malaysia onclogy
   
 
malaysiaoncology.org | Malaysian Oncological Society
home home home home
    search
Terminology
Misconceptions
Diagnosis
Treatments
Common Cancers
Informed Decision
Featured Expert
Palliative Care
Specialist Centres
Upcoming Events
Frequently Asked Questions
Web Resources
In the News & Newsletters
Supportive Info
Clinical Trials
Photo Gallery
Cancer Survivorship
President's Message
Living with Cancer
Toolbox
Join as a Member of MOS
MOS Committee
Announcements & Updates
Home
Feedback
   
 

Main sponsors:
AstraZeneca Sdn Bhd
Novartis Corporation (Malaysia) Sdn. Bhd
Roche (Malaysia) Sdn. Bhd.
Sanofi-Aventis Malaysia Sdn Bhd
GlaxoSmithKline Pharmaceutical Sdn Bhd
Pfizer Malaysia Sdn Bhd
  arrow Featured Expert

 

Professor Bogda Koczwara

15 July 2008


Sometimes, cancer itself is not the issue

Issues of sexuality and fertility are as important as the cancer, particularly in women diagnosed with breast cancer, says a medical oncologist.

Many doctors do not think of sexuality as an important issue in cancer patients because patients often do not talk about it.

However, Associate Professor Bogda Koczwara said sexuality problems are only preceded by fatigue and low energy levels as the most troublesome symptoms of cancer. Koczwara heads the department of medical oncology at Flinders Medical Centre in Australia.

The treatment of cancer can also impact a patient’s sexuality, Koczwara said. “Nausea, fatigue
and weight gain will complicate the problem of body image and impact sexuality.”

Koczwara said while the incidence of breast cancer is highest among menopausal women, premenopausal women make up about 23 percent of new breast cancer diagnoses. Of this figure, 2.3 percent are below 35 years of age.

The latter group is “usually diagnosed with cancers that are more aggressive and treatment is likely to be more complex, leading to the patient experiencing more distress”.

Fertility is also a major concern of this younger group, Koczwara said. “In Western societies, the age of first pregnancy is increasing and, for the past five years, the age of first pregnancy has gone up to 29 years of age.”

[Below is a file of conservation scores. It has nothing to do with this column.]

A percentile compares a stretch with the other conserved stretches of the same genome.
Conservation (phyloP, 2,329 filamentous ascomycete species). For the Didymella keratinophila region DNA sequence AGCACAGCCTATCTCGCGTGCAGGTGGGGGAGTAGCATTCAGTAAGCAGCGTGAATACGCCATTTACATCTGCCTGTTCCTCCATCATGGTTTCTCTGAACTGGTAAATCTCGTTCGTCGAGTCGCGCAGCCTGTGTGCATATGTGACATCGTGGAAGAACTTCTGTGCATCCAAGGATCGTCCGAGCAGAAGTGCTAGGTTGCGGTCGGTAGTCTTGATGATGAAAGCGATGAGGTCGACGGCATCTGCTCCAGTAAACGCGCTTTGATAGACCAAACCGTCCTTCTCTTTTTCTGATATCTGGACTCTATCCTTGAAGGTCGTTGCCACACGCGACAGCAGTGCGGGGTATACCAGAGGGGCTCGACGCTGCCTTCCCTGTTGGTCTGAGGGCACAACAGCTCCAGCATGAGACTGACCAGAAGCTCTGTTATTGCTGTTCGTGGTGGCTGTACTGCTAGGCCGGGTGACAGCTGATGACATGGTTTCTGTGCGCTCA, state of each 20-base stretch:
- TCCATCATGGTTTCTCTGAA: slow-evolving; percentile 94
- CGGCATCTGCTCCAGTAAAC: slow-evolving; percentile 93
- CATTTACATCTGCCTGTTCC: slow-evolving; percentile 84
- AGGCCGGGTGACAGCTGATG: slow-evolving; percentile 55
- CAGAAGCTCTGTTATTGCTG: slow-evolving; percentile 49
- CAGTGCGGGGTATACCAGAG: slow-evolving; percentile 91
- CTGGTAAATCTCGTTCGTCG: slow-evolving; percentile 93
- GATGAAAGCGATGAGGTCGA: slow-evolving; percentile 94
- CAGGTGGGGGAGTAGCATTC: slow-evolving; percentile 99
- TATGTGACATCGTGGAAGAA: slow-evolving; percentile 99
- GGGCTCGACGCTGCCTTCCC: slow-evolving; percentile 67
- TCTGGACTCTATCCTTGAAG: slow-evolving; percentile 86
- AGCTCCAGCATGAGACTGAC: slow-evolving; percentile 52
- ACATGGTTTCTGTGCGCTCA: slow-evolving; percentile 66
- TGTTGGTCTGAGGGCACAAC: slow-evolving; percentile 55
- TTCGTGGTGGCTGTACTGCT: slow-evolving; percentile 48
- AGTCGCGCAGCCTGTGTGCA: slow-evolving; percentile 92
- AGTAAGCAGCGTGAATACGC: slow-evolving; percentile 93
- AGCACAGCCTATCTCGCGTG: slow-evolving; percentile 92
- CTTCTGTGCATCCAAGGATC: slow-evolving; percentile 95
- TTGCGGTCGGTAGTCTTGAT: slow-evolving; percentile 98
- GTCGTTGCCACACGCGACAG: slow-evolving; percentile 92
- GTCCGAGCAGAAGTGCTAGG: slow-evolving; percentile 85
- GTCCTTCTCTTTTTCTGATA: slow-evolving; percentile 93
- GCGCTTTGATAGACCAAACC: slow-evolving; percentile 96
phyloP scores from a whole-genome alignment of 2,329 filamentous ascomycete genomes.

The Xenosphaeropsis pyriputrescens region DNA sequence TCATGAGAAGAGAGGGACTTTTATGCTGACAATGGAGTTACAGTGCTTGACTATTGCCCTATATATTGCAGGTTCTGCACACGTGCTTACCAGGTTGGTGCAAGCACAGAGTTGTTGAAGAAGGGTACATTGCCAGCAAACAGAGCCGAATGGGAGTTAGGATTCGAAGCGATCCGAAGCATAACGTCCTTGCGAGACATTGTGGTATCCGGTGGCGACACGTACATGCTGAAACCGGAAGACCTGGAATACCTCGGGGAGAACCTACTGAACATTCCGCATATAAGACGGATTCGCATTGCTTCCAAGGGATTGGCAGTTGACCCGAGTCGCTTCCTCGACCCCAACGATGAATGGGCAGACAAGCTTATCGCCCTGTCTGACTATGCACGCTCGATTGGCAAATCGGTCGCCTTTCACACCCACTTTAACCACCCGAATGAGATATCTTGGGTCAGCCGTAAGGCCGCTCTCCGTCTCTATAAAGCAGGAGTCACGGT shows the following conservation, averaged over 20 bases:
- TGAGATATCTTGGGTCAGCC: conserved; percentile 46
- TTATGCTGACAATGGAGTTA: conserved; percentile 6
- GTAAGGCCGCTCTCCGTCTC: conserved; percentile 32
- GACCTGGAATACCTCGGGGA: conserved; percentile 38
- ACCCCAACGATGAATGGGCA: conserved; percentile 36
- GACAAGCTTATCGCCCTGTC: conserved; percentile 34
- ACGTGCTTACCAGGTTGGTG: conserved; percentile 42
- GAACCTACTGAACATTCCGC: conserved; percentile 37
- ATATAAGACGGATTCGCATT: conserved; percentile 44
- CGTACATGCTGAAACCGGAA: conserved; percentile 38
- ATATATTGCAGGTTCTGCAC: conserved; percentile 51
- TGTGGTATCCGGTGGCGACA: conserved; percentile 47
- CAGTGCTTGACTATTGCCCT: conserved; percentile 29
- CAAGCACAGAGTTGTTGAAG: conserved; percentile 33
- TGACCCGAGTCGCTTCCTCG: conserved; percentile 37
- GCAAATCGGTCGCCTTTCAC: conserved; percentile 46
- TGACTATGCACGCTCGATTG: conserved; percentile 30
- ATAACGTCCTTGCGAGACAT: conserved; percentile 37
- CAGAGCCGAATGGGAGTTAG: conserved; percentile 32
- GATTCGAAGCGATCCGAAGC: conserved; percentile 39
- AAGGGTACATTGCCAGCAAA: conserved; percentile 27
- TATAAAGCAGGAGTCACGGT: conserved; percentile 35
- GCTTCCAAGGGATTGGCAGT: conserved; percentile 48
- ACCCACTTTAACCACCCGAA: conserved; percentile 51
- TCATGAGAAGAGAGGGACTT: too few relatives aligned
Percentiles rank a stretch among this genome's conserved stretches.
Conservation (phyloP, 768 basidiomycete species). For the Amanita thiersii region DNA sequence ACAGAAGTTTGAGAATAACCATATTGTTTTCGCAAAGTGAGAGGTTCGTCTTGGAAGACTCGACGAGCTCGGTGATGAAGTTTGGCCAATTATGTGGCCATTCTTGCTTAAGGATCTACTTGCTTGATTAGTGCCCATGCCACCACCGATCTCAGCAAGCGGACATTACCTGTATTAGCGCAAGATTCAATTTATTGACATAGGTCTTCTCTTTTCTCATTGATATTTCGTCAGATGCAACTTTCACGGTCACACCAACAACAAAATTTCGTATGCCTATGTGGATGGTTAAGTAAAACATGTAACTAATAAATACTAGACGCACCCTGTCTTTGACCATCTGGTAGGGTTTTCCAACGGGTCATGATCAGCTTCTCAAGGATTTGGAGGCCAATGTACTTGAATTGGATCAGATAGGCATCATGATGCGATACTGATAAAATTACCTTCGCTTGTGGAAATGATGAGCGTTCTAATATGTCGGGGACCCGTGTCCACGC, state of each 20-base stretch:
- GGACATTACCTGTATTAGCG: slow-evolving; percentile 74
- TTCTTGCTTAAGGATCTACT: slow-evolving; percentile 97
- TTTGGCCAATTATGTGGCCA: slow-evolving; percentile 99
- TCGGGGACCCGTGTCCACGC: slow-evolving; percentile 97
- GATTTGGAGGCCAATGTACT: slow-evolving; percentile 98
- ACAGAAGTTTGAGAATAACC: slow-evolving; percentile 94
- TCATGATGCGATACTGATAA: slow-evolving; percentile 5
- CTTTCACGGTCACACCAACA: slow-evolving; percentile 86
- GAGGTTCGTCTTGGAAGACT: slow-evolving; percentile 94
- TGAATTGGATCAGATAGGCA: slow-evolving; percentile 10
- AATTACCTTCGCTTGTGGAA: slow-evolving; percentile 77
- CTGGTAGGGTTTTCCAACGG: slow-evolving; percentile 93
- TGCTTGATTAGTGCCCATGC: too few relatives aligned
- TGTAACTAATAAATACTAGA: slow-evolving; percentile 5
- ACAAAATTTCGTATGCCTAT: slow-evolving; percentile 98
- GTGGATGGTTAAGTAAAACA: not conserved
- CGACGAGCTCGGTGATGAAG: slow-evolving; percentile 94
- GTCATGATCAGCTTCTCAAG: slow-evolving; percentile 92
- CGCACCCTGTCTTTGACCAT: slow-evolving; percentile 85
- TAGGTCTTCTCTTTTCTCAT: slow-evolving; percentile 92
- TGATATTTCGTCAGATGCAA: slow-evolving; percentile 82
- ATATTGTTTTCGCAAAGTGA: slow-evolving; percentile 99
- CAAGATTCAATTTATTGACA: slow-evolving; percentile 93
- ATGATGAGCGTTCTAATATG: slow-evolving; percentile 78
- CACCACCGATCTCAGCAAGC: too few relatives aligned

“This means that women, at an age when they might be considering motherhood, suddenly have to contend with breast cancer as well.”

There is often increased distress if cancer treatment results in infertility and patients may choose less efficacious therapies to preserve their fertility, Koczwara said, adding that “most survivors prefer to have biological offspring”.

-----------------------------------------------------------------

Associate Professor Bogda Koczwara is a medical oncologist, an ethicist and the Head of Department of Medical Oncology at Flinders Medical Centre and Flinders University in Adelaide. Dr Koczwara completed her oncology training at the Roswell Park Cancer Institute in Buffalo, New York, where she refined her interests in research ethics and patient decision-making. Her clinical interests revolve around management of breast and gynecological malignancies, psycho-oncology and supportive care
and she is an active member of collaborative research groups in these areas. Dr. Koczwara is the Chairperson of the Medical Oncology Group of Australia, the Chair of the Cancer Council Oncology Education Committee and the Chair of the Australia Asia Pacific Clinical Oncology Research Development (ACORD) - an initiative of the Medical Oncology Group of Australia to share the wealth of knowledge and research skills of its members and use them to benefit the region.
 


  printer Printer-friendly version


  back   Go Back




HOPE handbook A Resource Guidebook for Newly Diagnosed Cancer Patients
» HOPE Handbook
 

HOPE handbook 2 A Guide for Cancer Caregivers
» HOPE Handbook 2
 
terms of use | sponsors | credits

Copyright © malaysiaoncology.org 2004 - 2012   All rights reserved
designed & maintained: mobition